“Each guy has different personalities. Some guys wanna be leaders, and they wanna help recruit,” Pantoni said. “We kind of give them the option of, ‘Hey, you’re committed now. We want you to help build this class.’ Some guys take it by the horns and are out there talking to as many guys as they can. Some guys really don’t have that personality type to be doing that stuff.
“We bring it up, and we ask them if they want to or not. Most of this class has been gung-ho about talking with each other.”
Pantoni also referenced the recruits' Twitter group chat that has soared to more than 20 prospects that Jordan Hancock detailed to us a bit back in January:
Hancock’s phone wouldn’t stop buzzing from a 23-man Twitter group chat that Hancock is a part of.
“The group chat kept on going off, and I had to turn (Twitter notifications) off real quick,” Hancock told Eleven Warriors. “That kind of gives you an idea of how much we text in the group chat.”
The group chat features nearly all of the Buckeyes’ nine commitments in the 2021 recruiting class, a few players who have committed to other Division I programs and more than a dozen other top prospects, some who have Ohio State higher on their lists of schools they are interested than others.
It’s a pretty heavily trafficked chat with light-hearted trash talking, congratulatory messages to those who have committed to colleges and discussions about who will be next to commit to the Buckeyes.
“They have a big group chat amongst themselves,” Pantoni said. “They have a lot of uncommitted kids that are in that group chat with them, and they’re sharing their experience and why they chose Ohio State, and they’re doing a great job.”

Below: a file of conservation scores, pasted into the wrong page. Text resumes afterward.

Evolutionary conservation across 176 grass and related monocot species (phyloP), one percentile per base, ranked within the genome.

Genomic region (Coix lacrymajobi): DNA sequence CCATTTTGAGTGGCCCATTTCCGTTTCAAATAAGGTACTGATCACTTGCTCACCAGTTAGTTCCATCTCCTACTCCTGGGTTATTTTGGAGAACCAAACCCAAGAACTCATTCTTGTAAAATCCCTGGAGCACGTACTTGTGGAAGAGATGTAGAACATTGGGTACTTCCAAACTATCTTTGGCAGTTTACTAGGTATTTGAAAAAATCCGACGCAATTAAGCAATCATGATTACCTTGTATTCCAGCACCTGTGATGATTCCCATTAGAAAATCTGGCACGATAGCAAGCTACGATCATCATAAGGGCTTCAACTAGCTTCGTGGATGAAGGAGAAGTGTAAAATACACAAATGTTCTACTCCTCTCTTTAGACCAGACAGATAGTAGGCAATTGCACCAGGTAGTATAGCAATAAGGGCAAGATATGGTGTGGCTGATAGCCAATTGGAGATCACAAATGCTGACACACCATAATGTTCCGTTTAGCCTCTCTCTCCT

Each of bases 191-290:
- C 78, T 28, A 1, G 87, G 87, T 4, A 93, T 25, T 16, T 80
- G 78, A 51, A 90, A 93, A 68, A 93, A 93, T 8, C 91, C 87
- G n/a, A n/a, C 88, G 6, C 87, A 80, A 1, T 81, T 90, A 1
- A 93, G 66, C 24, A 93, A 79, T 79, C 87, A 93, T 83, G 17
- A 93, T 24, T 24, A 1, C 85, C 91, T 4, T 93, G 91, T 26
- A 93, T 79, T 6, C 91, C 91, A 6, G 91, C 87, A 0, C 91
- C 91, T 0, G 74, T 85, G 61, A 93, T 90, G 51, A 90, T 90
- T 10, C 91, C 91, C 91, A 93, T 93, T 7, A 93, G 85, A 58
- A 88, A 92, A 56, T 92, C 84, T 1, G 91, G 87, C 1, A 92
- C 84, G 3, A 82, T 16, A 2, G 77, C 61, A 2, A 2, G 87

Buckeyes offer Virginia defensive tackle
About two months ago, Virginia defensive tackle Tyleik Williams was on the phone with Larry Johnson when the Buckeyes' defensive line coach offered Williams a scholarship. Apparently, Williams told Eleven Warriors, there was “a misunderstanding,” and Williams didn't realize that Johnson was offering him a scholarship.
“I didn’t realize he offered until I talked to him (Thursday). I didn’t understand at first,” Williams said. “I had talked to him over the phone, and he said he had offered me on the phone. I guess I didn’t hear it.”
Maybe a bit weird. Maybe a bit confusing. But now, that's all been cleared up, and Williams becomes the 15th defensive tackle offered by the Buckeyes in the class of 2021.
Williams is the 15th-ranked defensive tackle in the country, and the Stonewall Jackson High School prospect is the No. 7-ranked player in the state of Virginia. He is rated as the No. 244 overall player in the country and has 30 offers, including from Alabama, North Carolina, Penn State, Florida, Georgia, LSU and Michigan.
Jackson trims list
Trimmed lists of six, seven, 12 or 13 schools – pick any number, really – have been coming out in droves over the past few weeks, and another recent one features Ohio State.
Shambre Jackson, out of Boone High School in Orlando, Fla., is the 15th-ranked strongside defensive end in the country and is the 217th-ranked overall player in the nation. On Wednesday, he put the Buckeyes on his trimmed list of 13 schools, which also features Georgia, LSU, Oklahoma and Alabama.
Top 13. Recruitment still open. pic.twitter.com/3sc9NVhRU8— shambre jackson (@JacksonShambre) April 1, 2020
Jackson, who told us he had planned a spring visit to Columbus, was offered by Ohio State in January and says he speaks with Johnson every day. He is a top-30 player in the state of Florida.